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Montag, 11. Mai 2015

KIM IL SUNG On eliminating dogmatism and formalism and establishing Juche in ideological work, 1955 (7)



…As can be seen from the above, when the people in the southern half are roused to action against U.S. imperialism and the Syngman Rhee regime by successful socialist construction in the northern half and through effective political work directed towards the southern half, the peaceful reunification of our country can be materialized.

This is the internal factor making it possible to achieve peaceful reunification.

The external factor conductive to the country's peaceful reunification should likewise be taken into consideration. If we succeed in maintaining peace for a five to ten years period, China, with her more than 600 million population, will grow incomparably in might, not to mention the Soviet Union, and the power of the whole socialist camp will be further strengthened.

Parallel with the growth of the might of the socialist camp, the national-liberation movement of the peoples in the colonial and dependent countries has been ever more intensified, and many countries have been achieved national independence. The peoples of India, Indonesia, Burma and other independent states in Asia and the peoples of the Arab countries are fighting for peace against imperialist aggression.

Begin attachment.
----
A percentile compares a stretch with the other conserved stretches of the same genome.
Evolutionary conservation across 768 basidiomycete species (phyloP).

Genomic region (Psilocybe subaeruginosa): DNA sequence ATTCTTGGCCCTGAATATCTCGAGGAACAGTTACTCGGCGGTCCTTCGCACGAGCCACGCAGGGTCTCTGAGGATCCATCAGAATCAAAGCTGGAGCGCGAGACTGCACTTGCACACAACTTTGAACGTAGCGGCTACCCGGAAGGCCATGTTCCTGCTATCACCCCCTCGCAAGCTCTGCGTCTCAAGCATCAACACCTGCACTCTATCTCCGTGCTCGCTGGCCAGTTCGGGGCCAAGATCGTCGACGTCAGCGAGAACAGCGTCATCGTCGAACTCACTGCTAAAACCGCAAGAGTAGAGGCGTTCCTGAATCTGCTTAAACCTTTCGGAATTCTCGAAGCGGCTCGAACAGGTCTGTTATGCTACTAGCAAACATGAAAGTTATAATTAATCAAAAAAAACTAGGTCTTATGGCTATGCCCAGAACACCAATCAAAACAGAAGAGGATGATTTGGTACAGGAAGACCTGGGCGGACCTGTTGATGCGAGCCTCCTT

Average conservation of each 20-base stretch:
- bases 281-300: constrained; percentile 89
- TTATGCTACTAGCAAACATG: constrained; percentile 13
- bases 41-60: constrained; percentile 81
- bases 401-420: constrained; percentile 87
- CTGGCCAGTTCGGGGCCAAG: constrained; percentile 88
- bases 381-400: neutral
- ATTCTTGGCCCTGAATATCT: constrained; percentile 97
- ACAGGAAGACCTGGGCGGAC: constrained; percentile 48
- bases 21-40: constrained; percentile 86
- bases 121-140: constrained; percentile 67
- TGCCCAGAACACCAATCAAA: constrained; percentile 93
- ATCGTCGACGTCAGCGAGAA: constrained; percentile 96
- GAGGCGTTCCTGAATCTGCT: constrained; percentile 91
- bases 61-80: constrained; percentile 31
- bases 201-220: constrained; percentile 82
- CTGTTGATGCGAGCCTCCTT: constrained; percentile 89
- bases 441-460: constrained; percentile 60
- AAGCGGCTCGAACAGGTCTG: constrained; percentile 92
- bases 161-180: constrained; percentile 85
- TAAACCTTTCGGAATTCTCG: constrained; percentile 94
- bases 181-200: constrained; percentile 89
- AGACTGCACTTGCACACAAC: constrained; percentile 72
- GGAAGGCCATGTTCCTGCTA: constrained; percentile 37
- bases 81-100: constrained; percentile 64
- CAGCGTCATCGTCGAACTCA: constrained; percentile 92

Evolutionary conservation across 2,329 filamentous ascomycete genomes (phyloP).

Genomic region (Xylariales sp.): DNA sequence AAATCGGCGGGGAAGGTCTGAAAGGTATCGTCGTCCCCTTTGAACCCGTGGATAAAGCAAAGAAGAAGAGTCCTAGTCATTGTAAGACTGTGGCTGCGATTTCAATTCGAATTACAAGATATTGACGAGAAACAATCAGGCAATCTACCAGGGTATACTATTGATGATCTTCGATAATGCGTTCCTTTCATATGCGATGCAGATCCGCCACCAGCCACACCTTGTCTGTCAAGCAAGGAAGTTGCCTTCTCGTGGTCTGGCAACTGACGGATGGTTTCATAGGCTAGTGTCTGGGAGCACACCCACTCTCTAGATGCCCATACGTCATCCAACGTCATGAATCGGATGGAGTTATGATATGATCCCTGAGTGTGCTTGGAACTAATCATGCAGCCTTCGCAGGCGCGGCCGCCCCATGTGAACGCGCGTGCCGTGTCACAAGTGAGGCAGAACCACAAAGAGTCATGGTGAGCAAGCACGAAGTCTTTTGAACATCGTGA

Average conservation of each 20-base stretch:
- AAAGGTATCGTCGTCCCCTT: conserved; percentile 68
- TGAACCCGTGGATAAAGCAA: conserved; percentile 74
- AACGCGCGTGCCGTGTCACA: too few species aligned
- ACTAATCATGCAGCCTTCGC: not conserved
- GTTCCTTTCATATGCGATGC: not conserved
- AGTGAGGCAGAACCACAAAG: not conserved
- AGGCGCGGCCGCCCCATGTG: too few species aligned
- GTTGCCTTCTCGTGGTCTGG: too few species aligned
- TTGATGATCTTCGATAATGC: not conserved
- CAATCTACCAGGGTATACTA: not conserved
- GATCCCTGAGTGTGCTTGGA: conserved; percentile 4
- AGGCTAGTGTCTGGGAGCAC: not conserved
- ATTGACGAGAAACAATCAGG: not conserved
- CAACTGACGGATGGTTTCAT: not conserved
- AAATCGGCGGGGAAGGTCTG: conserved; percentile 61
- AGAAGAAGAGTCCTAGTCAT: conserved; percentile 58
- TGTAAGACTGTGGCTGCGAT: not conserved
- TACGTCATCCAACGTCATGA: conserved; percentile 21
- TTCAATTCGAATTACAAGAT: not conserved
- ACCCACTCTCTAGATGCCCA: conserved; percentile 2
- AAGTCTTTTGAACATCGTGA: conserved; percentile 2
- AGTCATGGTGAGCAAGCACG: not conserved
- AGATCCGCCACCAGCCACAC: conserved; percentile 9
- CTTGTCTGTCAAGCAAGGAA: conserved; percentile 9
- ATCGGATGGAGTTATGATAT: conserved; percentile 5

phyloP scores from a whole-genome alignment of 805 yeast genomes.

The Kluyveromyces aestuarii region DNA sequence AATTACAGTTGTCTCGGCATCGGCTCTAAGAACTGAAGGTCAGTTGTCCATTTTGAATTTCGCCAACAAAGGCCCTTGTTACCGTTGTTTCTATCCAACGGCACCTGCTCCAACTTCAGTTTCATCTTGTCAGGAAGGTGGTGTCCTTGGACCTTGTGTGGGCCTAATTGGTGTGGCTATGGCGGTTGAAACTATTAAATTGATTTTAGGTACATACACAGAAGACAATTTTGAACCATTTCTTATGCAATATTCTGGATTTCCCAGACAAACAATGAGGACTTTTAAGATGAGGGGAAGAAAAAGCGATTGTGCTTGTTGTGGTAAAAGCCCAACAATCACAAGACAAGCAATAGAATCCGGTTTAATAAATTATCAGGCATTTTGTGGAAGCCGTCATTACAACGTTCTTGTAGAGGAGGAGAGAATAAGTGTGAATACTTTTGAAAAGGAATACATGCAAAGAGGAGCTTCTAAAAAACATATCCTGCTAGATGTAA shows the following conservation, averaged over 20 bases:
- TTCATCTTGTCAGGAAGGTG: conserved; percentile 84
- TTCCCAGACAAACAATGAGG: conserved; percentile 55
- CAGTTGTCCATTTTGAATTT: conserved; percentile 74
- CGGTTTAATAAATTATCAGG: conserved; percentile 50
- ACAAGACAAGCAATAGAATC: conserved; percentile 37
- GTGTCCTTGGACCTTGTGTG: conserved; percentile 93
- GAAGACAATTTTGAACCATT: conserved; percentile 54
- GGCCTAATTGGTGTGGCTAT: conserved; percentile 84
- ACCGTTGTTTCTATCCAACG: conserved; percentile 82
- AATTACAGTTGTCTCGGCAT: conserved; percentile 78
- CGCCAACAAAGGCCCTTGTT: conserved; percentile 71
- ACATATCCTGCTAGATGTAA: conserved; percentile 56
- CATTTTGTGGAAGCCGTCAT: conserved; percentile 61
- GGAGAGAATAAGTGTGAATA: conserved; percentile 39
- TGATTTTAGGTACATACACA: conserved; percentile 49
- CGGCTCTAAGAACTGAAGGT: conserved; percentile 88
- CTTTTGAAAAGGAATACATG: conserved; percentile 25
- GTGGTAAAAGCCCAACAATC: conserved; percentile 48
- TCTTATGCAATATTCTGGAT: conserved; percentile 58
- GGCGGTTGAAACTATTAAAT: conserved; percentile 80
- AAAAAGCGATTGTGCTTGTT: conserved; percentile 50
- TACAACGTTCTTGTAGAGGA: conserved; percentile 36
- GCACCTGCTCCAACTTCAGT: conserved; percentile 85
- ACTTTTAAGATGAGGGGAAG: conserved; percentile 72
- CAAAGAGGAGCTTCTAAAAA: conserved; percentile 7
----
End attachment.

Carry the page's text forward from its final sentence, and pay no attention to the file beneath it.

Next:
All this is a telling blow to imperialism, especially U.S. imperialism. When the forces of peace, democracy and socialism grow stronger, the U.S. imperialists will finally be compelled to withdrawn from Korea.

Of course, the struggle for the country's peaceful reunification is an arduous and protracted one. But when we grow stronger and the forces of peace, democracy and socialism are further strengthened internationally, we will be able to achieve peaceful reunification. This is one prospect of the development of the revolution in Korea and of the country's reunification.